With the deadline looming however, a better safety IV appeared, the BD Insyte with its retractable needle. While they are a little bulky, they seem to be something I at least can live with especially as we already use the old BD Insytes and are used to them. We are assured we can use them, I suspect they may suddenly disappear in a year or so and we will be left with a less user friendly needle.

Fortunately, as there is no "safety engineered device" available, epidural, spinal and nerve block needles are for now exempted. Interestingly enough acupuncture needles are not. It is possible to apply for an exemption which I did last week for all our "dangerous" sharps and we are assured that these exemptions will be granted although only for six to 12 months at a time which should help the pulp and paper industry.

It is only a matter of time before the companies that make both types of devices realize that there is no point in manufacturing a cheaper device when they can with the government's blessing sell a much more expensive device.

More ludicrous has been the search for a safety engineered scalpel. With 3 weeks to go to the deadline, no such satisfactory device, has been found and as far as I can see they aren't even trialing one. I was going to suggest that they just use box-cutters.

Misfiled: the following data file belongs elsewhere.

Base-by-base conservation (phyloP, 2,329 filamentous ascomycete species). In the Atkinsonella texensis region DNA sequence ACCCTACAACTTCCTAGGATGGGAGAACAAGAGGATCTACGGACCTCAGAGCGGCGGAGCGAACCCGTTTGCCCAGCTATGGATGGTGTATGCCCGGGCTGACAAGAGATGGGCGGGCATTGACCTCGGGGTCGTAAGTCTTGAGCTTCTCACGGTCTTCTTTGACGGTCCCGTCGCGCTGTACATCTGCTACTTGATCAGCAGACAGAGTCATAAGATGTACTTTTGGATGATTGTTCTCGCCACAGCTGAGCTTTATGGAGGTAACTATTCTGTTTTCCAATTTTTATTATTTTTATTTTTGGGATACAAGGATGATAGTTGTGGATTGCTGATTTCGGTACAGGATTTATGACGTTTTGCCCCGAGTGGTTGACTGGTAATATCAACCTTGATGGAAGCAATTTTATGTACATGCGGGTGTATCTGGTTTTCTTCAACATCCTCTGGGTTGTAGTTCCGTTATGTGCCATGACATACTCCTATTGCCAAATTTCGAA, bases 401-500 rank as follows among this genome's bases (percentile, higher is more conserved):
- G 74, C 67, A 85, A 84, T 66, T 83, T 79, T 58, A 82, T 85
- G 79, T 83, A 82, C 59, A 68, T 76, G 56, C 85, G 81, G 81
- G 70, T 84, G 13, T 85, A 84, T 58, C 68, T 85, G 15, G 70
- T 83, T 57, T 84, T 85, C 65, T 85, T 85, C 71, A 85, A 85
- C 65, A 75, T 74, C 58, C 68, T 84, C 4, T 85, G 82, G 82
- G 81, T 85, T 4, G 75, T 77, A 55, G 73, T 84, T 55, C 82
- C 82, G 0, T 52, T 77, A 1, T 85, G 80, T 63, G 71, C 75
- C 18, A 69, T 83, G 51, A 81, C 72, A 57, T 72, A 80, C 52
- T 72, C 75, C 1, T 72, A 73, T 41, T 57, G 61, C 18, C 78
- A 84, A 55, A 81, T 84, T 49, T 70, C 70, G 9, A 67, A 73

One issue nobody has raised so far is the cost of all this. I learned this last week at a meeting. The SED hypodermic needles currently cost 26 cents a unit versus 2 cents a unit for the old device. I suspect the gradient for the intravenouses is even higher. These may be only a matter of a few cents however think how many needles get used every year. For example in our late (and I am told futile) H1N1 vaccination blitz SED needles were exclusively used. So say in our province one million people were vaccinated, the means that $260,000 rather than $20,000 was spent on needles alone. At the meeting I was informed that while we are trying to cut healthcare costs in other areas, when it comes to SED's money is no object.

I like to protect myself and don't really like the needle-stick experience I seem to get every couple of years with its paperwork and blood drawing. Worse I would hate to have a nurse or other colleague stabbed by one of my needles. I wish that this whole initiative was driven by a concern by worker safety but I think it is being driven by an occupational health and safety industry that is farther and farther removed from the realities of the workplace.

Sunday, June 6, 2010